The Cascade Mountain Range divides Washington almost in half north to south. In Eastern Washington, on the east side of the mountains, the temperatures traditionally run warmer than over here on the west side of the range. Many differences exist between the two sides of the state. One of the most interesting to me is the number of ranches and the cowboys and cowgirls that run those ranches.
Through social networking, I met Dawn Nelson, one of those cowgirls, who is also an award-winning author. I’m giving away one of her books, “A Cowgirl Remembers When…” tomorrow. To be eligible to win, please follow the instructions at the end of this blog post. Now let’s hear from Dawn.
Where have you lived in Washington State?
Dawn: I grew up in the small town of Danville, Washington with a population of well under 100. Now I live in Creston with 200 other people. It’s about an hour from Spokane. I love small towns!
What was your first experience with writing?
Dawn: I was diagnosed with breast cancer in 2004 and started writing letters to my daughter when she was born in 2005. I was worried that she would never get to know who her mother was. So I sat down and wrote the short stories of my life, which turned out to be my first book, “A Cowgirl Remembers When.” After writing that book, I realized that writing was something I could do while I was healing from my surgeries, so I kept on writing. After several years of surgeries, I’m almost back to normal.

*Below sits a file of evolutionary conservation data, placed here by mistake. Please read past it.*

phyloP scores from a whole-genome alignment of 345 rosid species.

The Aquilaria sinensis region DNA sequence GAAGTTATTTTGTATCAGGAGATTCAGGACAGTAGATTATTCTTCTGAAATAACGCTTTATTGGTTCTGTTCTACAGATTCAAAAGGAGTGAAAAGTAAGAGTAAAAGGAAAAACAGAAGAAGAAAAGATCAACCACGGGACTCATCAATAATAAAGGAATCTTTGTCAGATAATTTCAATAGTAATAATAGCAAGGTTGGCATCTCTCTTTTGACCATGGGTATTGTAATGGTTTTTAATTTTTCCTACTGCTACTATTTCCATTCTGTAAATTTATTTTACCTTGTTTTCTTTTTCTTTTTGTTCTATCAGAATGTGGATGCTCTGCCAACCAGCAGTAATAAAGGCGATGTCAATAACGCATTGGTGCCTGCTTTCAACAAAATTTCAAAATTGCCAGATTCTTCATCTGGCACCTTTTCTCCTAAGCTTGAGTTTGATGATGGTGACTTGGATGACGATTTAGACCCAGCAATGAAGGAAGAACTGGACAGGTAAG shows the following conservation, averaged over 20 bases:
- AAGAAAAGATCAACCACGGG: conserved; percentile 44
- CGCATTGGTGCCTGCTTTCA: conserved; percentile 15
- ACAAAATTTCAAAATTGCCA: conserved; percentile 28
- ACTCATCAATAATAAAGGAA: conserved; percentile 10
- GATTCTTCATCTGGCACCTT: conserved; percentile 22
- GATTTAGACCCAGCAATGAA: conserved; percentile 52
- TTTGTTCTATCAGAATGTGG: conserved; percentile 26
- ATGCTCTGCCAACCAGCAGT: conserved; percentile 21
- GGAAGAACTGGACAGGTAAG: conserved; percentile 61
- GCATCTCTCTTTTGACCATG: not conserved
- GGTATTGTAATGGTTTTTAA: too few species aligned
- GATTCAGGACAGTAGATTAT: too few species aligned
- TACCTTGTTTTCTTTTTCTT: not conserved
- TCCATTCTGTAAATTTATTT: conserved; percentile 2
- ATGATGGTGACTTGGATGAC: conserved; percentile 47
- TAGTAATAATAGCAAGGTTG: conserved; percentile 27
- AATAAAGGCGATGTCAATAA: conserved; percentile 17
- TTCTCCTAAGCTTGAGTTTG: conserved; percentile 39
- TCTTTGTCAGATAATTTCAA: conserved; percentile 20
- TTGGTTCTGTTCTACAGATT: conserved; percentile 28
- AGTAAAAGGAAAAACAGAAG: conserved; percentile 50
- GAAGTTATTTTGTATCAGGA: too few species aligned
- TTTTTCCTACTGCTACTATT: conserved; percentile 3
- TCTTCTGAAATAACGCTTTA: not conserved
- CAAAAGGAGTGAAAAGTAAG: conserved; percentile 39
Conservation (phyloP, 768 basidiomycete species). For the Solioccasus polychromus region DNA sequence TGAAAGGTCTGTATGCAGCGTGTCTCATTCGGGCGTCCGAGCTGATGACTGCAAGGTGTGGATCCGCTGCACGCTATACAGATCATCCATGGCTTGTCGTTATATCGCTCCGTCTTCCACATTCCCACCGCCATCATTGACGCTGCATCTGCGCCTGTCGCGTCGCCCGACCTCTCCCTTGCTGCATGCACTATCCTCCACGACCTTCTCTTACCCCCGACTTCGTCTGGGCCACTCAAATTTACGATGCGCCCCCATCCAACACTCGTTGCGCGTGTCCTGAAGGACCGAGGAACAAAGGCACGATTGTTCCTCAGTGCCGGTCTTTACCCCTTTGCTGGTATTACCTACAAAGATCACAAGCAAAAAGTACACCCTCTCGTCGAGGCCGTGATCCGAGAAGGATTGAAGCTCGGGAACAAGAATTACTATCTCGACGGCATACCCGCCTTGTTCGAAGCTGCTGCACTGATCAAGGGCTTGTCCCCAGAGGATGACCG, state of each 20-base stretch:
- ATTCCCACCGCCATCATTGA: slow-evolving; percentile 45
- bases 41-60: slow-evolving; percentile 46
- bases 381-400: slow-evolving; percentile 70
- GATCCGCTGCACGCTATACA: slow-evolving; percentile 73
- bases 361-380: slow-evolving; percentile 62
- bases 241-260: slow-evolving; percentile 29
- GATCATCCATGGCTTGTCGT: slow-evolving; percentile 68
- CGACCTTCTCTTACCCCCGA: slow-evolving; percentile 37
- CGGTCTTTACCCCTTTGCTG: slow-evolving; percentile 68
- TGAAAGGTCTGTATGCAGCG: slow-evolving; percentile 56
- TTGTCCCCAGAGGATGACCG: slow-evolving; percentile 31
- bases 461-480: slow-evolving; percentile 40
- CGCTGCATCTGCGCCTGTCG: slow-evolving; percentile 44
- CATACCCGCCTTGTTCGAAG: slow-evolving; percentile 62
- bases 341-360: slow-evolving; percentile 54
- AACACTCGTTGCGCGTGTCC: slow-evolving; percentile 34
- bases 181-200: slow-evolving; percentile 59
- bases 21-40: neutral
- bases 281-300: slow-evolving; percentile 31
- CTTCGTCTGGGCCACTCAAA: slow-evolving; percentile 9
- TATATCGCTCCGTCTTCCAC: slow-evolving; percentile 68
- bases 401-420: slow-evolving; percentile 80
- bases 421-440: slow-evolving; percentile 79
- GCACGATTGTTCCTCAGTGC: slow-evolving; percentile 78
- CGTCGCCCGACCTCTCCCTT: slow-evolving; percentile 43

How many published books do you have to your credit now?
Dawn: Since 2009, I’ve had five books published. I have a sixth at my editor’s now and thirty-six more at home in different stages of completion.
Do you have a western theme in your books because that’s what you know the best?
Dawn: Besides being what I know the best, it is also what I enjoy the most. I am trying to branch out into other genres, but western-themed books are my comfort zone.
What is life on your ranch like?
Dawn: It is full of adventure and inspiration for me. As I answer these questions, a cow is giving birth about 15 feet behind me in a calving pen. This time of year is when I can get most of my writing done. Calving season gives me lots of hours sitting here in the vet room waiting on a first calf heifer to calve. The rest of the year, I have to make time to write.
To win “A Cowgirl Remembers When,” which received the Academy of Western Artists’ 2010 Buck Ramsey Book of the Year award; please make a comment on this blog post by midnight, Friday, March 11, 2011. Be sure to include your e-mail address in the comments so that I can get in touch with you. Thank you.